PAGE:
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Given: Latitude/Longitude/Bearing/Distance, Where am I? PROBLEM

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Hey Guys,

I have been using the thread at and it has been a real life saver for me. The information given here: file:///Users/tomstoffer/Projects/OvC/trunk/code/Research/Calculate%20distance%20and%20bearing%20between%20two%20Latitude%20Longitude%20points%20using%20Haversine%20formula%20in%20javascript.html is priceless.

I am having a small problem with one of the functions though and i cant work out what is going on. It is the funtion which gets a new latitude/longitude given a bearing and a distance.

Here is how i have written it in Objective C :

- (SCoord) getDestPosWithCurPos:(SCoord)p bearing:(float)b distance:(float)d {

float lat1 = DEGREES_TO_RADIANS(p.latitude);
float lon1 = DEGREES_TO_RADIANS(p.longitude);
float dAngular = d/PLANET_RADIUS;

float dLat = RADIANS_TO_DEGREES(asinf(sinf(lat1)*cosf(dAngular) + cosf(lat1)*sinf(dAngular)*cosf(b)));
float x = sinf(b)*sinf(dAngular)*cosf(lat1);
float y = cosf(dAngular)-sinf(lat1)*sinf(dLat);
float atan = atan2(x, y);
float dLon = RADIANS_TO_DEGREES(lon1 + atan);

SCoord dPos = SCoordMake(dLat, dLon);
return dPos;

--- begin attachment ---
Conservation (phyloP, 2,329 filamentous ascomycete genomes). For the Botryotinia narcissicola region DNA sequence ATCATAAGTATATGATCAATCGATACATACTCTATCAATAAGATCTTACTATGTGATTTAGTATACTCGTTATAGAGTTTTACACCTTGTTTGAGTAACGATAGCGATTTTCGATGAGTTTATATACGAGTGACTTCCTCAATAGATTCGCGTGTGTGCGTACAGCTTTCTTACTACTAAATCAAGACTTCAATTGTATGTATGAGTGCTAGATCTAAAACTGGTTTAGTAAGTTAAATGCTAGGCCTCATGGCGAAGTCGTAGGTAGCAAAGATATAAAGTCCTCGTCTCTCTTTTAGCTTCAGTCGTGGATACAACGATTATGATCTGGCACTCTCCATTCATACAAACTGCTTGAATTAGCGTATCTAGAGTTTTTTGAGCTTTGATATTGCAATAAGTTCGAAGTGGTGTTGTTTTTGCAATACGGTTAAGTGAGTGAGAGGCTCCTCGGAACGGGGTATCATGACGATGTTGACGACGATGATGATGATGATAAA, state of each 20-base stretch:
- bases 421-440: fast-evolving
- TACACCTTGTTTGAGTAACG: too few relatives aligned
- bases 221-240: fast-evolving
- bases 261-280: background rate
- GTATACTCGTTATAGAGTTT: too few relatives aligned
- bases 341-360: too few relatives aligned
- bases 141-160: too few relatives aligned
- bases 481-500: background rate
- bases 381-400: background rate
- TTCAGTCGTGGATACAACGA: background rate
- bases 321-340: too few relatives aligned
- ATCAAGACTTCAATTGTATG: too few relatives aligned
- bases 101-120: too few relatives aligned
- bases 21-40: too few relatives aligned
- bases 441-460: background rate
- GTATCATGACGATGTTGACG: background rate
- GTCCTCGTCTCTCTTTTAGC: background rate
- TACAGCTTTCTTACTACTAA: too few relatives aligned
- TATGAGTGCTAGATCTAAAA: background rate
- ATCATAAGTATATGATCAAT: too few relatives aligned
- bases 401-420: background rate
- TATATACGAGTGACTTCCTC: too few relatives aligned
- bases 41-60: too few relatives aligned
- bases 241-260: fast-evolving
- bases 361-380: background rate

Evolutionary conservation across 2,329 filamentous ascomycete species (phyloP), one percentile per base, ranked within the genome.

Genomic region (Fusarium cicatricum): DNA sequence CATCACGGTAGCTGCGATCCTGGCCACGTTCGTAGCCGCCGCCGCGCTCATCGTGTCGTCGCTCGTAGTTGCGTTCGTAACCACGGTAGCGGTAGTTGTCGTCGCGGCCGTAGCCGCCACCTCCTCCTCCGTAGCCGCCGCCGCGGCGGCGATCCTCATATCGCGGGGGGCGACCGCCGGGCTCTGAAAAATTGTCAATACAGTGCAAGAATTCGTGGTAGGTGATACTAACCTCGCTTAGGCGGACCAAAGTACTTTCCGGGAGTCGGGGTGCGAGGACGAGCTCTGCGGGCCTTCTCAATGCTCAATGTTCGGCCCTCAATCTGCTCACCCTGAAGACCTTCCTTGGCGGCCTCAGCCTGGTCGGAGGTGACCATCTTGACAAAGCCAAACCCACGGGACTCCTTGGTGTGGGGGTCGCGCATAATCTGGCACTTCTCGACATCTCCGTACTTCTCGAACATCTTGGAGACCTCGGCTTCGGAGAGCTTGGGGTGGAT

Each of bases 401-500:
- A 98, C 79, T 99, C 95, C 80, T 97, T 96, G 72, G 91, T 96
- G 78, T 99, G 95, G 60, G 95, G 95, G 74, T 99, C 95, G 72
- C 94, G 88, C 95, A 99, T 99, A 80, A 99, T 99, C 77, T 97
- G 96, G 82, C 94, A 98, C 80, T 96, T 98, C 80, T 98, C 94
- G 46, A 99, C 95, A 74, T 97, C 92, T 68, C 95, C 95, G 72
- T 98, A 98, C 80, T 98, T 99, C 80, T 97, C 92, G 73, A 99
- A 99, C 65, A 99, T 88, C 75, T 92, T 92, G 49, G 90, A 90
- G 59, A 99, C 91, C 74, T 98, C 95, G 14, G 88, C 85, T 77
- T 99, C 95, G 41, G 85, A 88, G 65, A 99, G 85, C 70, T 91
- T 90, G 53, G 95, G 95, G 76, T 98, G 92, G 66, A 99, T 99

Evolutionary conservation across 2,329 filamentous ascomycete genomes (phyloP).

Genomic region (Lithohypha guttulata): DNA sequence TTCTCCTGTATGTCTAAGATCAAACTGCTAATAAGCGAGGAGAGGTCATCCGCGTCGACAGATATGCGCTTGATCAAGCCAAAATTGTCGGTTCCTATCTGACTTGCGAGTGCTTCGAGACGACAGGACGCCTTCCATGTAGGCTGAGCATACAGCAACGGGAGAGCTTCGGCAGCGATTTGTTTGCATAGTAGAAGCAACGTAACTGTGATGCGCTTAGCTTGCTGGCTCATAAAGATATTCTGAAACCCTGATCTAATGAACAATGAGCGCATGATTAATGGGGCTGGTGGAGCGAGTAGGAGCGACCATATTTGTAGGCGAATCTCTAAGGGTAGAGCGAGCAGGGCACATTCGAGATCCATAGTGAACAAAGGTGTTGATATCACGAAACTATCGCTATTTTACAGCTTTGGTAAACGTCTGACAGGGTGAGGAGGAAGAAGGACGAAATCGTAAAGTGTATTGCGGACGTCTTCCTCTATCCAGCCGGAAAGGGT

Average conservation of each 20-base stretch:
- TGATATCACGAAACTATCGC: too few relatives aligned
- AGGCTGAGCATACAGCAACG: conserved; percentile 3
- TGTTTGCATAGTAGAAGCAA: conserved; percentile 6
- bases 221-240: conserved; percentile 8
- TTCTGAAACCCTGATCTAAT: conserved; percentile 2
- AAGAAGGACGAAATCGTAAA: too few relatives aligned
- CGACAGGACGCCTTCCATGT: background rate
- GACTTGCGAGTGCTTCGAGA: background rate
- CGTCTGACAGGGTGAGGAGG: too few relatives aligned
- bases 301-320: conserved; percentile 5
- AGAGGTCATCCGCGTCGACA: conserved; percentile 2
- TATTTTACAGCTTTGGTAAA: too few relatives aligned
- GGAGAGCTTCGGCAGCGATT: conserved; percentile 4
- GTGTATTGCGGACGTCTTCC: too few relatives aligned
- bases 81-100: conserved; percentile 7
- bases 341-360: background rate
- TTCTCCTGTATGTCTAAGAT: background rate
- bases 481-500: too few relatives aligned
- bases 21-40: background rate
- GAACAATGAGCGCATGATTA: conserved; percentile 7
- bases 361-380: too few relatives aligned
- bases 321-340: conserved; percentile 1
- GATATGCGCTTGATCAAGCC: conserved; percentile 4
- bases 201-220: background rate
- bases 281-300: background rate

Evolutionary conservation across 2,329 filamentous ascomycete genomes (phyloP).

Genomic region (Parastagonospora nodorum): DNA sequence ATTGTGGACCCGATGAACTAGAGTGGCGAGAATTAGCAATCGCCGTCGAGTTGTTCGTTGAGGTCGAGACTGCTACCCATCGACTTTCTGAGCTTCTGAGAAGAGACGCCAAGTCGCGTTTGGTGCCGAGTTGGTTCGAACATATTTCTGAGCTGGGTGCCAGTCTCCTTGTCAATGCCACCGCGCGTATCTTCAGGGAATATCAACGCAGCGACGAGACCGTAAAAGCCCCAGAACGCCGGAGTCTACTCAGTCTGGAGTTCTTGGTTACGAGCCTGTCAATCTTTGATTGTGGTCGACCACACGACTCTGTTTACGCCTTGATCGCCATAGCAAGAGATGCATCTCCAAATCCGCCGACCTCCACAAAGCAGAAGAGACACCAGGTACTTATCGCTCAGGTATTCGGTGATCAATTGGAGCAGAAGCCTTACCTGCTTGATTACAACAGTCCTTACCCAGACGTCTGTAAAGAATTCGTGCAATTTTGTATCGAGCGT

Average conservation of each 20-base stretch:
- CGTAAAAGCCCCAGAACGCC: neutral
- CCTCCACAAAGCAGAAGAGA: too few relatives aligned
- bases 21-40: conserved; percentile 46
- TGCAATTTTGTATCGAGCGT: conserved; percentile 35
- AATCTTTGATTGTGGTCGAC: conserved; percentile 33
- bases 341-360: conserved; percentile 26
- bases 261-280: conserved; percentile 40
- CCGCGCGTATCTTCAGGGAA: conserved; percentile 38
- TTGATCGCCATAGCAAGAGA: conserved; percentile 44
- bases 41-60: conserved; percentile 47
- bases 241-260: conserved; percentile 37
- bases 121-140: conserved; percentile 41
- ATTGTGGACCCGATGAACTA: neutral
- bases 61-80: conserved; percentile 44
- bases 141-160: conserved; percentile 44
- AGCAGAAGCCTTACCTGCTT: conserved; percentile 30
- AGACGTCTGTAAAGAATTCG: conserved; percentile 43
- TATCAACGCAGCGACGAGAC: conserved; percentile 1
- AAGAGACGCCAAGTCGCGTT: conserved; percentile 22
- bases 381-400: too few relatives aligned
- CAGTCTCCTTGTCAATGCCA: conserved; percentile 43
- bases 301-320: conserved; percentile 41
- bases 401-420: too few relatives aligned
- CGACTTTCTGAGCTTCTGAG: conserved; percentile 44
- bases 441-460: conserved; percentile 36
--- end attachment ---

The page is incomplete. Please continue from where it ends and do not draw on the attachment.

It is working correctly for the most part except if i have a case where the path crosses over a poll. Say for instnace i have parameters of (-89, 1), (pi) bearing, (100)distance with radius of planet being 6371

My output coords are (-86, 1) the latitude is correct but the longitude is still showing on the east hemisphere. I have entered in these same values on the Movable types javascript app and it shows the longitude should be 179(the west hemisphere.

Can anyone spot whats going on here, im stuck. Im thinkin that as the bearing is pi, x is gonna be 0. Seems thats where the problem is coming from but my formulas is the same as the movable types one so i dont know???

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You want to walk around on the surface of a sphere?

I'd ditch the spherical coordinates and just represent where I am as a point in 3-space. The rest is described here.

Much simpler.

[EDIT: Maybe you'd be interested in the idea of a Darboux frame; that's really the idea behind the simple equations I gave in the above-referenced forum thread.]

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